A landmark bipartisan plan to overhaul the nation’s immigration system cleared its first major hurdle Tuesday when the legislation was approved by the Senate Judiciary Committee without any significant alterations. The bill, which includes a pathway to citizenship for undocumented immigrants, was passed with the support of Democrats and Republicans by a 13-5 vote. It now heads to the Senate floor, where debate is expected to begin early next month.
The vote came after the committee deliberated for five days and considered more than 150 amendments. But the Gang of Eight, which drafted the legislation, held together and fended off all but minor changes.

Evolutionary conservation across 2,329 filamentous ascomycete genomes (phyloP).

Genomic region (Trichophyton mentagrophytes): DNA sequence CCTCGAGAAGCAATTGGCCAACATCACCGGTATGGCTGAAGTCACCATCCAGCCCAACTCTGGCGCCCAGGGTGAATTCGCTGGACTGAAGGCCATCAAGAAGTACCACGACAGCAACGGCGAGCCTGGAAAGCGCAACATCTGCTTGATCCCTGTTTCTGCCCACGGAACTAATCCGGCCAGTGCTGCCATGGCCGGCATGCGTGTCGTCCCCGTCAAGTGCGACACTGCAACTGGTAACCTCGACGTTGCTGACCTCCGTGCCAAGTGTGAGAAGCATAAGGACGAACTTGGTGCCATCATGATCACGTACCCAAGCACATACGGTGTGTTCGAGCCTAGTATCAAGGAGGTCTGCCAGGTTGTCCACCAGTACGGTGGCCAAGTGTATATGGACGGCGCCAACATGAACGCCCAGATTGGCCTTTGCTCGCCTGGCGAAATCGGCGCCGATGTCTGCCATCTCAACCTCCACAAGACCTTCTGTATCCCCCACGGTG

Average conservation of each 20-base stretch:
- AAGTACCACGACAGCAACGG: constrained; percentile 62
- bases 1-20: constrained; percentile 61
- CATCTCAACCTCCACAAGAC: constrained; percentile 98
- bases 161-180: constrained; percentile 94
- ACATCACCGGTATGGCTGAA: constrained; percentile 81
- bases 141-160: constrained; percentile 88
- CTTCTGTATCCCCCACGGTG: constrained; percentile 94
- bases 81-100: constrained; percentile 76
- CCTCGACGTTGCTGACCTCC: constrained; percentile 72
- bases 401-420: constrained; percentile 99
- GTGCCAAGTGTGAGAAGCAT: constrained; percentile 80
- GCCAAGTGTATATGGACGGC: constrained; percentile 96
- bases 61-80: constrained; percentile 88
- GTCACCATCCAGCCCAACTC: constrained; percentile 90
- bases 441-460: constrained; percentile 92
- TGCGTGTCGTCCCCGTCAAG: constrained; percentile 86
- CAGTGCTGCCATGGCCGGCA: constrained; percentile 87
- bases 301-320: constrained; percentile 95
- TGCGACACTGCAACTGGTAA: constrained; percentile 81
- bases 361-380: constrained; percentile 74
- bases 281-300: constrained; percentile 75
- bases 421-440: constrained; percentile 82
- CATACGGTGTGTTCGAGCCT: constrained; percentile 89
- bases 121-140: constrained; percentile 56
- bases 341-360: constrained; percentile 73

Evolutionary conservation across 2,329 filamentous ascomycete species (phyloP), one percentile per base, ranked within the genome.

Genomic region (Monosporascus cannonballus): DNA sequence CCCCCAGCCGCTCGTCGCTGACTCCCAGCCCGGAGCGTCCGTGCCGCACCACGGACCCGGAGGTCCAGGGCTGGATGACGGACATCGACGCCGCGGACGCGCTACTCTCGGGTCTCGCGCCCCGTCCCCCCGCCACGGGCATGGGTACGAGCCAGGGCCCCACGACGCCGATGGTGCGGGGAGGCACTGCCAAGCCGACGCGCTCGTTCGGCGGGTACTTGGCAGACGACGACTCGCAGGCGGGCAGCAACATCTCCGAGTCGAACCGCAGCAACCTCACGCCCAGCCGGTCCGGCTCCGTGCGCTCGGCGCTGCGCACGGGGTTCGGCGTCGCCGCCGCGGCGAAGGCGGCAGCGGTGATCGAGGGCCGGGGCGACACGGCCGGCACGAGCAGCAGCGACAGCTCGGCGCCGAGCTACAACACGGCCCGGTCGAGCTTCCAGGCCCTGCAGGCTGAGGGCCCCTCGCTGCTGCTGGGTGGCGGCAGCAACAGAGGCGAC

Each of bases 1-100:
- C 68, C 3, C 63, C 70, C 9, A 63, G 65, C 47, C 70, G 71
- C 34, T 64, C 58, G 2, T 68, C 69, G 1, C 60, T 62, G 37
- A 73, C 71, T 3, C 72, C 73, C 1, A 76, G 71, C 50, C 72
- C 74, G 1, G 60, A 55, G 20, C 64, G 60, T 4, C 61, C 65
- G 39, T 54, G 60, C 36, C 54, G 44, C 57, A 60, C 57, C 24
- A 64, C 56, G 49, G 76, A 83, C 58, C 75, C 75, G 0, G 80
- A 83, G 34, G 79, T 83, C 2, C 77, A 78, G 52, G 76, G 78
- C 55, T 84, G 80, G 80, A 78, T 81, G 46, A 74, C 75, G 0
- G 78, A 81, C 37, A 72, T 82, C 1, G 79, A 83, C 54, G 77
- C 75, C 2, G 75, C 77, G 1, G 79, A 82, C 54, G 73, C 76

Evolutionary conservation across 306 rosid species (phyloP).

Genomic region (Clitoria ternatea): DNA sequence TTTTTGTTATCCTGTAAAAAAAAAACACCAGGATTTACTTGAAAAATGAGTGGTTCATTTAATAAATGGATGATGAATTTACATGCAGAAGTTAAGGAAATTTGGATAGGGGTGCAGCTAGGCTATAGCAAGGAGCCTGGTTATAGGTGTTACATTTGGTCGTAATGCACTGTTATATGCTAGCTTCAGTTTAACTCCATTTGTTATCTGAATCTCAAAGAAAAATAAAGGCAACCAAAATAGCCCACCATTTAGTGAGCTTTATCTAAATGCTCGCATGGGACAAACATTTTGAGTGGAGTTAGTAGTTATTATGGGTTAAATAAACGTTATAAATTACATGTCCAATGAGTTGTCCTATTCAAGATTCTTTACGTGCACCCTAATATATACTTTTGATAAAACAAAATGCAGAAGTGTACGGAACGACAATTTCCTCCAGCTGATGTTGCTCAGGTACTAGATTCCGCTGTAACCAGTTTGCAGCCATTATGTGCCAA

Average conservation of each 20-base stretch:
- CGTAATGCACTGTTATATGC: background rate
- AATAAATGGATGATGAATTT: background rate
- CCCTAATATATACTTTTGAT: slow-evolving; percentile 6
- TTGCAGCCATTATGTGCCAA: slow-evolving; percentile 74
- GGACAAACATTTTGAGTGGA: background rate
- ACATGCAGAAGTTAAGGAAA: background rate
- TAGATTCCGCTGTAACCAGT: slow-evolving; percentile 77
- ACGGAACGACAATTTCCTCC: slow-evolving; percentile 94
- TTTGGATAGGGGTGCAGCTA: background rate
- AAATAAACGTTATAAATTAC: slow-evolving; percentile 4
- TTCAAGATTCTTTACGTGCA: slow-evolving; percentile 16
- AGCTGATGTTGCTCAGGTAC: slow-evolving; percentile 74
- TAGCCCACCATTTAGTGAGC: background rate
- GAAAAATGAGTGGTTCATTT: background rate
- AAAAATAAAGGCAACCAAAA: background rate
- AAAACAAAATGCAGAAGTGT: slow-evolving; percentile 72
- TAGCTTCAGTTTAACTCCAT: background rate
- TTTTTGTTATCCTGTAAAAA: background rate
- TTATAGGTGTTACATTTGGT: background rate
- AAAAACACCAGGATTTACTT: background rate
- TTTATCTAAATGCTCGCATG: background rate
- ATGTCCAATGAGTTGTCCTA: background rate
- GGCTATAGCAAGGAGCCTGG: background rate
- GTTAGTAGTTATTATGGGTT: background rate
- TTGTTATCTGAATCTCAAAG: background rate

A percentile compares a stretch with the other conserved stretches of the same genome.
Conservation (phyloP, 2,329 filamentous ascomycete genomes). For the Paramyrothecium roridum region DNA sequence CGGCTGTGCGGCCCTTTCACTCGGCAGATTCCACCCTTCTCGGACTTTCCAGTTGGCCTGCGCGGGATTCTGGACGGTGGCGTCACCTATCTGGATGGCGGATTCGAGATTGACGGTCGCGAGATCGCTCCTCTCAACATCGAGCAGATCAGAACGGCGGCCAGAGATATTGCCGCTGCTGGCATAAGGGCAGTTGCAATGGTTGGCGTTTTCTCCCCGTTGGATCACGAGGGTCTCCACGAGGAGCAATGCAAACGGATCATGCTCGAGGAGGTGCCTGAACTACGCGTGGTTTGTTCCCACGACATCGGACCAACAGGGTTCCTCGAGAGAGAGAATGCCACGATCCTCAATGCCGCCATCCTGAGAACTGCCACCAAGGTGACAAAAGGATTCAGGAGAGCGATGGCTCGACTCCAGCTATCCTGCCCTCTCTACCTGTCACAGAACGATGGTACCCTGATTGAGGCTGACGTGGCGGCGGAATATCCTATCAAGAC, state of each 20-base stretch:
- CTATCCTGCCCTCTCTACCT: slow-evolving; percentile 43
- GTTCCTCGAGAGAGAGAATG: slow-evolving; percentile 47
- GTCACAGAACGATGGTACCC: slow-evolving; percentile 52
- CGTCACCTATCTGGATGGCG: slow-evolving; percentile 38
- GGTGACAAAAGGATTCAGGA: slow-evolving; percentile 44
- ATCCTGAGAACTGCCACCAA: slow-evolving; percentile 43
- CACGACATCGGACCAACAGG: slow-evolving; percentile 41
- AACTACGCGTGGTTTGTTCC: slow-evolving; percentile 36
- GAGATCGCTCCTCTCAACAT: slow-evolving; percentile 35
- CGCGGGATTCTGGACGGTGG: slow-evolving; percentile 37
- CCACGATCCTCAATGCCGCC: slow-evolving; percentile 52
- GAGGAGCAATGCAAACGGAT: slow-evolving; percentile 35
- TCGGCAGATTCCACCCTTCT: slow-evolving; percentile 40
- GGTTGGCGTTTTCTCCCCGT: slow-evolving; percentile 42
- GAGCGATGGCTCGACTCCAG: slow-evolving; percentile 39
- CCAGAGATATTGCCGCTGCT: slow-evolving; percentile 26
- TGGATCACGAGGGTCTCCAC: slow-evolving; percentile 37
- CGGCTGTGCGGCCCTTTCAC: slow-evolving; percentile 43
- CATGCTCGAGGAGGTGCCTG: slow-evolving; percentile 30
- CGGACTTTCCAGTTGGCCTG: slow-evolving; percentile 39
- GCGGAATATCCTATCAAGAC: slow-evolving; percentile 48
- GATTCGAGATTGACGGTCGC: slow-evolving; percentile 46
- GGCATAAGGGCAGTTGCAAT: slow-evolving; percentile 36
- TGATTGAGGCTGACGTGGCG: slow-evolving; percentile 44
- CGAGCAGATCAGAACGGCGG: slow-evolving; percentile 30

The landmark immigration legislation cleared the committee after an emotional debate over a provision to allow gay Americans to sponsor their foreign-born spouses for green cards. The measure was a top priority of several Democrats and the gay-rights community, but including it threatened to derail the entire legislation, as top Republican negotiators such as Florida Sen. Marco Rubio said they couldn’t support the Gang of Eight compromise if the amendment were included.
Approval of the bill from committee without the gay-rights amendment increases its overall chances of passage on the Senate floor. Meanwhile, a House group is struggling with producing a bill of its own.